World Literature Class Learns Yoga

Seniors+Alyssa+Chavez+and+Jenna+Freeman+follow+directions+from+a+beginner%27s+yoga+video.
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World Literature Class Learns Yoga

Seniors Alyssa Chavez and Jenna Freeman follow directions from a beginner's yoga video.

Seniors Alyssa Chavez and Jenna Freeman follow directions from a beginner's yoga video.

Seniors Alyssa Chavez and Jenna Freeman follow directions from a beginner's yoga video.

Seniors Alyssa Chavez and Jenna Freeman follow directions from a beginner's yoga video.

Dayna Lawson, Adviser

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After reading an ancient Indian epic poem about Indian intellectual and spiritual tradition, Ms. Valerie Litts’s Dual Credit English 2332 classes learn yoga. The class covers world literature up to 1650.
“We just finished reading excerpts from Bhagavad Gita, which encourages yoga practice in order to release the mind,” Litts said. “I wanted to expose the students to basic yoga to connect the story to the real world and help the students de-stress.”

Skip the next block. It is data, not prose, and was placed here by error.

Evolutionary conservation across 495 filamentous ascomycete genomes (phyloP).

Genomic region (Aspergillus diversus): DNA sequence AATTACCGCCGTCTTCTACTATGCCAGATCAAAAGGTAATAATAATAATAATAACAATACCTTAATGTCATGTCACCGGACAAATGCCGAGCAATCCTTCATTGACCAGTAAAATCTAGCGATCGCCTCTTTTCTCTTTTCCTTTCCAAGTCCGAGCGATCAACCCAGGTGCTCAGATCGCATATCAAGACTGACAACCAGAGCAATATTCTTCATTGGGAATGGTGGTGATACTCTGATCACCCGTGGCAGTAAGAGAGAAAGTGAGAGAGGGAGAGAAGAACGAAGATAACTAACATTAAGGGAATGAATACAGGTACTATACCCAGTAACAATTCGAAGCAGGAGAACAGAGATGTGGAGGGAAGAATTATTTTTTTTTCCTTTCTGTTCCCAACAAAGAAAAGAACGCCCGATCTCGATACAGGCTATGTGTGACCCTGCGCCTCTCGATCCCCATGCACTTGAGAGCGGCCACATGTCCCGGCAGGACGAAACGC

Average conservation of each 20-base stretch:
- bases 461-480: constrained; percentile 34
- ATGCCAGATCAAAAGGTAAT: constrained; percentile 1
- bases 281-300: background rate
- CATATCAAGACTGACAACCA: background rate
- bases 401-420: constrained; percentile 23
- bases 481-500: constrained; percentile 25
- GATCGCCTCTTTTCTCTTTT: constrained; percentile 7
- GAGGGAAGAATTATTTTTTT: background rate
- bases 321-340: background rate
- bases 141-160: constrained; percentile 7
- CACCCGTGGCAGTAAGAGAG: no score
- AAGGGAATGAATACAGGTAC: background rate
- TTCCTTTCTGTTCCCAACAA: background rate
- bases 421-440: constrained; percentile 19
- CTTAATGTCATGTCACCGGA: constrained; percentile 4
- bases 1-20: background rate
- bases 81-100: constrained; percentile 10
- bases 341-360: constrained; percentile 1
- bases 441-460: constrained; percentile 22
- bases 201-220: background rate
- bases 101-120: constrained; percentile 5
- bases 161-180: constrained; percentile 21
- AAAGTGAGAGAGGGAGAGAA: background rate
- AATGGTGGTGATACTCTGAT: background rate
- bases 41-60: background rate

According to Ancient History Encyclopedia,  Bhagavad Gita is considered an important Hindu text, which was translated from Sanskrit into English around 1795 by Sir Charles Wilkins. The name Bhagavad Gita means “the song of the Lord.”
“Before I was stressed and my back hurt because I sit in a desk all day,” senior Austin Scott said. “It was nice to stretch and move around. Now my back hurts less, and I am not as stressed.”
 
Yoga has been around for over 5,000 years. While yoga does burn calories and tones muscles, WebMD states that “it’s a total mind-body workout that combines strengthening and stretching poses with deep breathing and meditation or relaxation.”
“My muscles felt very tight and I felt stressed and jittery at the beginning of class,” senior Jenna Freeman said. “Afterwards, because I worked the muscles and area that usually don’t get worked, I feel loose and flowy, very peaceful.”